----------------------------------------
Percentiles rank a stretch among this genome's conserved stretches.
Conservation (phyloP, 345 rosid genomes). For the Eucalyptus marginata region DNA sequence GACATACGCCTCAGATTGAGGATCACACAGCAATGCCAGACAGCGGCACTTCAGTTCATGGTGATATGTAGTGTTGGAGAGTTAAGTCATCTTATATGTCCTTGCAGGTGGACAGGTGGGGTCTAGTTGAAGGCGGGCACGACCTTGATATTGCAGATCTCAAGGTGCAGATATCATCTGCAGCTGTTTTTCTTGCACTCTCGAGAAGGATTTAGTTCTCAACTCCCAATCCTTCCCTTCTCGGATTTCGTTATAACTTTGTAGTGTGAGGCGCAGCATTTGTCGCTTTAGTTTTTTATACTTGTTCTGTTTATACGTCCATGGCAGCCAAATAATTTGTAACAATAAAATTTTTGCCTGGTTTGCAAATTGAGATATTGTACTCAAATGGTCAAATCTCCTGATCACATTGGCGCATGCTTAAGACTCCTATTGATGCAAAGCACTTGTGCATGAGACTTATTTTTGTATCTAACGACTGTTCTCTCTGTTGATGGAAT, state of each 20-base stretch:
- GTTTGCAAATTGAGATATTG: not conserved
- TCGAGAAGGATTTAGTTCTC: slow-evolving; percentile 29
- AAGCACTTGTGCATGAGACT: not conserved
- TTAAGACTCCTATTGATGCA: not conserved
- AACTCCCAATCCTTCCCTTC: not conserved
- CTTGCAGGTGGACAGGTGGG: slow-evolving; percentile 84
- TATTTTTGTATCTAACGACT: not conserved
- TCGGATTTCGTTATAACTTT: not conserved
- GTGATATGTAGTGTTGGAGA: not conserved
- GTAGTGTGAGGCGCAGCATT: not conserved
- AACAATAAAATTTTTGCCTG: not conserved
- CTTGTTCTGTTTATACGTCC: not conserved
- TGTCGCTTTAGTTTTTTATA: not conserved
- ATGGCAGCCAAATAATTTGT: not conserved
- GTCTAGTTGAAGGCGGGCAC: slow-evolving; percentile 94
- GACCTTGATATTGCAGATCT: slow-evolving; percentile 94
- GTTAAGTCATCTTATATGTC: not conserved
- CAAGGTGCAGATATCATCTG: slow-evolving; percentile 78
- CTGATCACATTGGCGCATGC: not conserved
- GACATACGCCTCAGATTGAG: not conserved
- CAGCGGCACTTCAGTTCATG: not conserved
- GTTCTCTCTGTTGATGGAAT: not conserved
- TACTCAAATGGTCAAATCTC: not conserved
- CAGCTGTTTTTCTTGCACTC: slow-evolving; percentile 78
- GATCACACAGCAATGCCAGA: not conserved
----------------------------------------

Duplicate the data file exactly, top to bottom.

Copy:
Percentiles rank a stretch among this genome's conserved stretches.
Conservation (phyloP, 345 rosid genomes). For the Eucalyptus marginata region DNA sequence GACATACGCCTCAGATTGAGGATCACACAGCAATGCCAGACAGCGGCACTTCAGTTCATGGTGATATGTAGTGTTGGAGAGTTAAGTCATCTTATATGTCCTTGCAGGTGGACAGGTGGGGTCTAGTTGAAGGCGGGCACGACCTTGATATTGCAGATCTCAAGGTGCAGATATCATCTGCAGCTGTTTTTCTTGCACTCTCGAGAAGGATTTAGTTCTCAACTCCCAATCCTTCCCTTCTCGGATTTCGTTATAACTTTGTAGTGTGAGGCGCAGCATTTGTCGCTTTAGTTTTTTATACTTGTTCTGTTTATACGTCCATGGCAGCCAAATAATTTGTAACAATAAAATTTTTGCCTGGTTTGCAAATTGAGATATTGTACTCAAATGGTCAAATCTCCTGATCACATTGGCGCATGCTTAAGACTCCTATTGATGCAAAGCACTTGTGCATGAGACTTATTTTTGTATCTAACGACTGTTCTCTCTGTTGATGGAAT, state of each 20-base stretch:
- GTTTGCAAATTGAGATATTG: not conserved
- TCGAGAAGGATTTAGTTCTC: slow-evolving; percentile 29
- AAGCACTTGTGCATGAGACT: not conserved
- TTAAGACTCCTATTGATGCA: not conserved
- AACTCCCAATCCTTCCCTTC: not conserved
- CTTGCAGGTGGACAGGTGGG: slow-evolving; percentile 84
- TATTTTTGTATCTAACGACT: not conserved
- TCGGATTTCGTTATAACTTT: not conserved
- GTGATATGTAGTGTTGGAGA: not conserved
- GTAGTGTGAGGCGCAGCATT: not conserved
- AACAATAAAATTTTTGCCTG: not conserved
- CTTGTTCTGTTTATACGTCC: not conserved
- TGTCGCTTTAGTTTTTTATA: not conserved
- ATGGCAGCCAAATAATTTGT: not conserved
- GTCTAGTTGAAGGCGGGCAC: slow-evolving; percentile 94
- GACCTTGATATTGCAGATCT: slow-evolving; percentile 94
- GTTAAGTCATCTTATATGTC: not conserved
- CAAGGTGCAGATATCATCTG: slow-evolving; percentile 78
- CTGATCACATTGGCGCATGC: not conserved
- GACATACGCCTCAGATTGAG: not conserved
- CAGCGGCACTTCAGTTCATG: not conserved
- GTTCTCTCTGTTGATGGAAT: not conserved
- TACTCAAATGGTCAAATCTC: not conserved
- CAGCTGTTTTTCTTGCACTC: slow-evolving; percentile 78
- GATCACACAGCAATGCCAGA: not conserved